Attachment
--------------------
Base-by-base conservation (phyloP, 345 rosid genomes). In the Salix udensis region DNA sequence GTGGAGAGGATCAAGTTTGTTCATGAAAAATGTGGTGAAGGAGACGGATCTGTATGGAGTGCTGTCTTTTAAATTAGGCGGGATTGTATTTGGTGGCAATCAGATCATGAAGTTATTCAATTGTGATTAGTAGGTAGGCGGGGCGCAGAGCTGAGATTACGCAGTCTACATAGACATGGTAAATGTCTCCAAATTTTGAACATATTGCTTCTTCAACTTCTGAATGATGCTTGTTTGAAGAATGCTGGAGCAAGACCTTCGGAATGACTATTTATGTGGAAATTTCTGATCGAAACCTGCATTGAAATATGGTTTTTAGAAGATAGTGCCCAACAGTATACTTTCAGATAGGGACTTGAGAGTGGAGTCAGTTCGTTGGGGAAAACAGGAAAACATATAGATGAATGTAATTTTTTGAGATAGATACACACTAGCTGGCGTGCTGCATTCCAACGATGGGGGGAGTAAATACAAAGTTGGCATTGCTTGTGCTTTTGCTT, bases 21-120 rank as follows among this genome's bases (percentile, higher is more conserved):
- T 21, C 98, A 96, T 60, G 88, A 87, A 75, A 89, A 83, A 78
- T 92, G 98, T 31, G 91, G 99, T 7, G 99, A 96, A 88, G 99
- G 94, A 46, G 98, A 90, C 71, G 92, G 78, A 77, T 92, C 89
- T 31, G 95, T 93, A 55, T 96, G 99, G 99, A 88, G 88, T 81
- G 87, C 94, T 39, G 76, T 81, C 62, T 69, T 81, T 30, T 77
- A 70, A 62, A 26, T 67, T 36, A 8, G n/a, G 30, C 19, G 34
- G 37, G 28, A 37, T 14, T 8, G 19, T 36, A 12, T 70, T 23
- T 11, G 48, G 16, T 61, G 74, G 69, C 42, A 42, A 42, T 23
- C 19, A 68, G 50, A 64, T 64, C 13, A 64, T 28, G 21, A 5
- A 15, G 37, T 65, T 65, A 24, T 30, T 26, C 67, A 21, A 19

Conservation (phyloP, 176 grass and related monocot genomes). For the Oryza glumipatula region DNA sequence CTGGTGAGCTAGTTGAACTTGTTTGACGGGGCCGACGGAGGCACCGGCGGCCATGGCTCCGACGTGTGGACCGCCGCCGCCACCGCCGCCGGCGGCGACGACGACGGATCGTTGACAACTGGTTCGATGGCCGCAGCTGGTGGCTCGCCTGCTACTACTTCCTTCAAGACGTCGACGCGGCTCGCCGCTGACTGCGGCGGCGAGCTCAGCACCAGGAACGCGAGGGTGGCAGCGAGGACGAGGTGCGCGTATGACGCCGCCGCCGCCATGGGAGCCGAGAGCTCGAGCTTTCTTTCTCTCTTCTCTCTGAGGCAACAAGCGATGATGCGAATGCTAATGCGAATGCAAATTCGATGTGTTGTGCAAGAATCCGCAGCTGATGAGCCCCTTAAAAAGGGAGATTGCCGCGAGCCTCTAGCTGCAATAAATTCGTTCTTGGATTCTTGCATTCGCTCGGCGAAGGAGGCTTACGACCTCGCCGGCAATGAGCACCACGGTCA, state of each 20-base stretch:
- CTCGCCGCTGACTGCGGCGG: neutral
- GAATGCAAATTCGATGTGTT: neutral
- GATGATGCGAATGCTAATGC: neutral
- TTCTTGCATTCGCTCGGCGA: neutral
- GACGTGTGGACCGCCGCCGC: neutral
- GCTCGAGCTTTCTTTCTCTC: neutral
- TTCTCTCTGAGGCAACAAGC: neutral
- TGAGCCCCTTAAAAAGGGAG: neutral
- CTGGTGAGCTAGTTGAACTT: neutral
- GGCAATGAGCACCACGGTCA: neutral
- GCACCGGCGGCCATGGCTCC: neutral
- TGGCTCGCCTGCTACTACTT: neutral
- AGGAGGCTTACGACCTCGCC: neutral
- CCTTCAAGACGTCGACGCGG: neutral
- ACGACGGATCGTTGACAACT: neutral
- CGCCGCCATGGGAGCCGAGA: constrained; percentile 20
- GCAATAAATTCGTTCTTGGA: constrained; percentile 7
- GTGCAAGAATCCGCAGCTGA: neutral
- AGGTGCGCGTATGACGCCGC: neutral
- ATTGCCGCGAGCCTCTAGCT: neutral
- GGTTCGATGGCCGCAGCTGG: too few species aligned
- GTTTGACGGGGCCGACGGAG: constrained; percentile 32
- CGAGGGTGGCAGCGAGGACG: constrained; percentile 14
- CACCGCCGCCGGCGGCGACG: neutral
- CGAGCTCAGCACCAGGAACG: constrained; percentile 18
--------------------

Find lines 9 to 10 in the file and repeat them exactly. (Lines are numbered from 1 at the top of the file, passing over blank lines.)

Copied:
- T 11, G 48, G 16, T 61, G 74, G 69, C 42, A 42, A 42, T 23
- C 19, A 68, G 50, A 64, T 64, C 13, A 64, T 28, G 21, A 5